Mother­hood not for wimps

The Sun Times (Owen Sound) - - FORUM - JEN­NIFER MCGUIRE

The other day I got into a little spat with my son.

I was chat­ter­ing away in the kitchen, as is my wont, and when I looked up for a re­sponse he was look­ing at his phone. I waited, and then he launched into a story that had noth­ing to do with what I was say­ing. Be­cause he wasn’t lis­ten­ing at all.

I called him out and he re­sponded by call­ing me out, which is ac­tu­ally an ar­gu­ment tac­tic I sort of loathe. He pointed out that he and all of his brothers had ex­pe­ri­enced this ex­act sit­u­a­tion. They would be telling me a story about their day in the car, maybe some­thing about a friend or a teacher or more of­ten than not, a com­pli­cated tale about foot­ball prac­tice, and I would be off in my own world, as he put it. “Mum­bling a gro­cery list to your­self” is ac­tu­ally what he said.

He thought he was mak­ing a great point, of course. And in my head, I laughed and laughed.

Why? Be­cause kids don’t re­ally un­der­stand much about the in­vis­i­ble, men­tal work­load of be­ing a mom. When they see me driv­ing, they fig­ure my mind is as blank as a fresh sheet of pa­per. That my only task is keep­ing us on the road and lis­ten­ing to their charm­ing anec­dotes. Which, by the way, they are. My kids are next-level sto­ry­tellers if I do say so my­self. They know how to weave a hell of a yarn for me from any mun­dane old thing that hap­pened in their day. Their sto­ries are funny and sur­pris­ingly em­pa­thetic, and I truly love hear­ing them.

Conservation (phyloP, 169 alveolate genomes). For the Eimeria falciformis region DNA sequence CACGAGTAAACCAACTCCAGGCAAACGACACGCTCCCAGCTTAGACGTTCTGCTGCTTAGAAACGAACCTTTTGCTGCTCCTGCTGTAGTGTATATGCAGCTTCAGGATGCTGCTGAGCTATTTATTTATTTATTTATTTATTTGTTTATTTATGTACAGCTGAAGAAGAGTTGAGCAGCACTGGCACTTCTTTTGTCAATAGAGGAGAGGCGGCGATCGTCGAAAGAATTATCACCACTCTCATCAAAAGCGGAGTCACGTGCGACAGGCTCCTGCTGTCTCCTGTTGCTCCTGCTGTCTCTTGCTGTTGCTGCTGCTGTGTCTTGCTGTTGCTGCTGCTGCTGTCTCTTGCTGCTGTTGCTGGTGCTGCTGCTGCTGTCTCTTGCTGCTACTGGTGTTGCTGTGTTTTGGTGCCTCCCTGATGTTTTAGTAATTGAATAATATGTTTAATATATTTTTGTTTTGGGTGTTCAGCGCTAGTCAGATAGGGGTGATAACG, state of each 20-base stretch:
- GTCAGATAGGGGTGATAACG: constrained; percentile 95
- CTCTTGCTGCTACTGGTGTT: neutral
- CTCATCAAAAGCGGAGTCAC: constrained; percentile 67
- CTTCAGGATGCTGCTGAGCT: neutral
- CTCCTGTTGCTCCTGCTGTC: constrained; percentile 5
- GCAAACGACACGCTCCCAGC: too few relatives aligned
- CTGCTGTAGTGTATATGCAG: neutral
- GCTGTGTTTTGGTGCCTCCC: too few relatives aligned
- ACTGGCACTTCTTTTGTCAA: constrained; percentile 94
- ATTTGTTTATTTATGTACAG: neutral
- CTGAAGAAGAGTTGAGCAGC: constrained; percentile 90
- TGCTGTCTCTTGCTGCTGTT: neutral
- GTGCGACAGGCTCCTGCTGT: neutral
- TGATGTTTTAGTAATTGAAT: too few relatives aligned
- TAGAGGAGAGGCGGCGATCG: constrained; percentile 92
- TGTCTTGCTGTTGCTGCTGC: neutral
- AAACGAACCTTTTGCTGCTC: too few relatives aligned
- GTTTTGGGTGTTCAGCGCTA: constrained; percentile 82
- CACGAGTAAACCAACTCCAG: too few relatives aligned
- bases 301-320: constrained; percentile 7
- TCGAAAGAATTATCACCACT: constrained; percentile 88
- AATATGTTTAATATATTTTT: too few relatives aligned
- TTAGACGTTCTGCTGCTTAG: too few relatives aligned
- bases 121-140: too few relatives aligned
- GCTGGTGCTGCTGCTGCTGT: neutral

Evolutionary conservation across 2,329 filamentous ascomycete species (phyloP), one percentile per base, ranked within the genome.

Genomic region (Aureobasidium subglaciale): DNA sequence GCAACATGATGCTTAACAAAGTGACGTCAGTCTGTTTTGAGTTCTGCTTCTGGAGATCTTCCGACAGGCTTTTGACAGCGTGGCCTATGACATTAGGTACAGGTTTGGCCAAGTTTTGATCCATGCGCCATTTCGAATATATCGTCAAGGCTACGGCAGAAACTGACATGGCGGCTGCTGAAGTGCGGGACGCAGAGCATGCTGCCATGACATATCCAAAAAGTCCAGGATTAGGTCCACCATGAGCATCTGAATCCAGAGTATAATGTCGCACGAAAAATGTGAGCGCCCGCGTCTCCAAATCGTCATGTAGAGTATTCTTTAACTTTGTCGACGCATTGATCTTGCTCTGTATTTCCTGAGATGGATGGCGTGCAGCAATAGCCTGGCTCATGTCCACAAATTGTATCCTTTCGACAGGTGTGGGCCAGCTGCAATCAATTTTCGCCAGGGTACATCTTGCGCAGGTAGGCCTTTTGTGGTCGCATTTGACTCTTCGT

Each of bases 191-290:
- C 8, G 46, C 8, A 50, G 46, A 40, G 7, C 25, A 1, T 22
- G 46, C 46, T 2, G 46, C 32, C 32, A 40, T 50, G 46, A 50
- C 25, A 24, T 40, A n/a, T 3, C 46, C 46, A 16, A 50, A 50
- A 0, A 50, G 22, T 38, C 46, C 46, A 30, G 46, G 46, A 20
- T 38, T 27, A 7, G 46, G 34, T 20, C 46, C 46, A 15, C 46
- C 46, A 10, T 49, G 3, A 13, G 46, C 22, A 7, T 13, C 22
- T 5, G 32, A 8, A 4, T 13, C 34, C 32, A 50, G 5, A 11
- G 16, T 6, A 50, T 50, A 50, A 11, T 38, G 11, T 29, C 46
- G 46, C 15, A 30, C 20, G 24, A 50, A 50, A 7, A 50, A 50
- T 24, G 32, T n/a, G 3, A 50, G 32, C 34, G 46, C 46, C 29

But here’s what they don’t get; I have hun­dreds of thou­sands of their sto­ries stored up in my in­ad­e­quate brain. I am the sieve, the con­duit, through which all of their emo­tions and thoughts and con­cerns are fil­tered. And I am ex­pected to re­mem­ber ev­ery de­tail of ev­ery story, ev­ery thought, ev­ery quirk for four in­cred­i­bly quirky guys. If I for­get any­thing, even down to get­ting quizzed on each one of their Hal­loween cos­tumes through­out the years, I am met with two re­sponses. In­credulity and hurt. Here are some re­cent ex­am­ples:

I don’t like lemon meringue pie… how do you not re­mem­ber this?

Did you se­ri­ously for­get that I have a rugby game next Thurs­day? What’s wrong with you?

You thought I didn’t know how to use a cheese grater? I’ve lit­er­ally done this dozens of times with you stand­ing right be­side me.

I am meant to store all of their mem­o­ries, all of their foibles, all of their se­crets. But there’s more to the men­tal work­load of a mom than that.

I’m also the de­cider, the list maker, the no­ticer. Sure, the boys are happy to “help out” around the house, but it falls on me to point out what needs to be done. And how it needs to be done. And some­times, if they’re in an es­pe­cially frus­trat­ing mood, why it needs to be done. Like mak­ing the bed, a lux­ury I have long since given up on if I have any hope of hold­ing on to my san­ity.

So yes, some­times I “zone out” as my sons call it. Which re­ally means I am try­ing to un­pack my brain to re­mem­ber all the things I’m sup­posed to re­mem­ber in the day. Yes, I am mum­bling the gro­cery list to my­self while you tell me a story about how your teacher was a jerk to­day. Mostly be­cause I have too much on my mind, but maybe a little be­cause I don’t agree with you and don’t want to get into a big thing about it.

There’s a whole lot of in­vis­i­ble, grind­ing, ex­haust­ing men­tal work that goes into be­ing a mom. And I’m not even that good at it; I can’t imag­ine what it must be like for moms who are gen­uinely de­cent hu­man be­ings.

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